'Coming to My Senses' tells the story of Chez Panisse icon Alice Waters
Alice Waters's memoir is a mixed salad of various elements, some engaging, some less so.
—How much can one little restaurant matter? If the restaurant in question is the fabled Chez Panisse in Berkeley, Calif., the answer is “quite a lot.” Founded by then-27-year-old Alice Waters in 1971, Chez Panisse changed the way Americans eat. Along with the growth of farmers markets and the influence of food personalities such as James Beard, M.F.K. Fisher, and Julia Child, the example of Chez Panisse and its seminal cookbook helped to transform American gastronomy, shifting the search for flavor from the provinces of France to the farms of the United States.
For anyone curious about the roots of Chez Panisse, Waters’s memoir, Coming to My Senses, is a useful and often entertaining source of insight. But although the book examines many of the green shoots that grew into the garden of Chez Panisse (and all that follows), “Coming to My Senses” should come with a warning label: This volume will bring a reader up to the founding of the restaurant and no further, with only fleeting glimpses into the restaurant’s history. It’s possible that a future Waters memoir will cover the years when Chez Panisse was fully established, flourished, and changed the American dining scene – and that is perhaps the memoir most readers would prefer to read.
As it is, “Coming to My Senses” is a mixed salad. But if some of its elements are less appealing, others are very tasty. The insight Waters offers into her New Jersey upbringing seeds the story admirably and engagingly. And while recounting her own childhood and travels, Waters plants many seeds for what is to come – here, a great-aunt who helped inspire the candle-lit shabby chic style that would in part define Chez Panisse, there an encounter in Nice, France, with the mesclun salad mix that would help define the menu.
The book also provides many revealing glimpses into the way Waters met, cultivated, and formed lasting alliances with the farmers and other artisanal food producers who provided the restaurant’s sense of identity.
But there are also pages – and pages and pages – recounting the author’s innumerable affairs and infatuations, and physical descriptions of various Chez Panisse servers that are intended as flattering but land awkwardly at best. From a political history perspective, there’s a mostly-from-the-sidelines recapping of the Berkeley free speech movement seen through rose-colored glasses. Disappointingly, it lacks any linkage to anything contemporary that would add vitality and edge.
Like any good memoir, “Coming to My Senses” is more than the telling of a life story – it’s an argument. However, much of that argument seems to be the following: Waters was really rebellious, wild, and countercultural. It’s not hard to understand the appeal of celebrating the raucous roots of someone who, at this point in her career, is practically embalmed in accolades. Flitting back to more carefree days is an understandable impulse, but one that a rigorous editor should have tempered.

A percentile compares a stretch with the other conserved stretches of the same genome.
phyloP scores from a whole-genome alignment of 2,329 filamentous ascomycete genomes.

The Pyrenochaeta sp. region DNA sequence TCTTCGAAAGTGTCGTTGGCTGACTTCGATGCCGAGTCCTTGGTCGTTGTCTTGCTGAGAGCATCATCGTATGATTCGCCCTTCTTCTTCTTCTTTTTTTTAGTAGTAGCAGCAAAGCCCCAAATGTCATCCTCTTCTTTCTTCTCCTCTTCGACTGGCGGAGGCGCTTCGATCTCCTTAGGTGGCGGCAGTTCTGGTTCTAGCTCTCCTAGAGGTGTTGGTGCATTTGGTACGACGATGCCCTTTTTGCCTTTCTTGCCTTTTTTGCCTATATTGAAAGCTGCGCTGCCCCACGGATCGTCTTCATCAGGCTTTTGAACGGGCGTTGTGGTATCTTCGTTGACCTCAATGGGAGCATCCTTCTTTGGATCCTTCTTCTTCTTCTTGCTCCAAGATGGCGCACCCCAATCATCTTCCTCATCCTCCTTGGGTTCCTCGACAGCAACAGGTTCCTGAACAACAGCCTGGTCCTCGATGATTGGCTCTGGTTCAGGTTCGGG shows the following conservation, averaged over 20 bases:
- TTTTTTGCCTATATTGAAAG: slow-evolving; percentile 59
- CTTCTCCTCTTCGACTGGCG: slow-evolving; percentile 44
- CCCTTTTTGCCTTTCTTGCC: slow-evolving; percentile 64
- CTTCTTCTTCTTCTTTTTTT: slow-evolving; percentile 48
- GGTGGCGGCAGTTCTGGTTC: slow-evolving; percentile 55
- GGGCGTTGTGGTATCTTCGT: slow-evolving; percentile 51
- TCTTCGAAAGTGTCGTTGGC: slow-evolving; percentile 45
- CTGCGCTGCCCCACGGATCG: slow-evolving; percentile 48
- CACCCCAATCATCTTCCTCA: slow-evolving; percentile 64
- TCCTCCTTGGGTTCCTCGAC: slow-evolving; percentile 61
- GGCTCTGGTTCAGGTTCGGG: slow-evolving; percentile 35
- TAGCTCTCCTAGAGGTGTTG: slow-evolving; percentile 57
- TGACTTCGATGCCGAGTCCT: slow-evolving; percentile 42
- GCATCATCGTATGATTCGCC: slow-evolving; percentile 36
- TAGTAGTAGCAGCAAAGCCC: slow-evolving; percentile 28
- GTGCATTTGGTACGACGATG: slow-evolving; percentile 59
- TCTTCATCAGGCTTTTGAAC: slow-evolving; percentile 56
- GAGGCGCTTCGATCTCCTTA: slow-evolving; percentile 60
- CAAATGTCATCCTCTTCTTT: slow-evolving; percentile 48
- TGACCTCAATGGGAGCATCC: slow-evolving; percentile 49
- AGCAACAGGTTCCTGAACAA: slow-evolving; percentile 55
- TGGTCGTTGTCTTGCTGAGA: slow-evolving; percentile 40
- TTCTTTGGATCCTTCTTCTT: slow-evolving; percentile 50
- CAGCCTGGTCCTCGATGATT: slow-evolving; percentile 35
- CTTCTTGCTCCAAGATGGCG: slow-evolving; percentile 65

For those interested in the behind-the-scenes drama of Chez Panisse – for example, the legendary alliance-turned-blood feud between Waters and the mercurial, brilliant chef Jeremiah Tower – prepare to be disappointed. Tower merits a single mention. He’s depicted bungling a salt cod dish, leaving the front of the house to brazen it out by telling guests to drink more wine. (Those interested in Tower’s side of the Chez Panisse story have the newly released and engaging documentary “The Last Magnificent,” and while it gives Tower’s perspective, it doesn’t sell Waters short as the vital force that established and launched the Chez Panisse empire.)
All that said, hearing about Waters’s childhood and formative food experiences in France does help a reader understand the continuing appeal of Chez Panisse, with its signature mix of the simple and the sublime, informed first and foremost by connections to farmers and their land. If I seem frustrated by the relative lack of restaurant anecdotes as compared to love affairs, that’s in part because I once ate at Chez Panisse. I went ready to be disappointed by a wildly hyped legend but left completely charmed.
The years have eroded the details of that meal, but what remain are the impressions: a lack of pretense, warm service, excellent food that was well edited and straightforward, plus a check far smaller than we’d feared. Dessert was a local nectarine and a scoop of vanilla ice cream, and the flavors were so pure and perfect that they remain with me to this day. Being able to read in “Coming to My Senses” about the so-simple-it’s-brilliant pairing of fresh fruit and house-made ice cream was a treat. It’s the back story for a taste that has lingered on my palate for a decade.
James Norton regularly reviews books for The Christian Science Monitor and edits ‘The Heavy Table,’ a daily journal of food and drink in the Upper Midwest.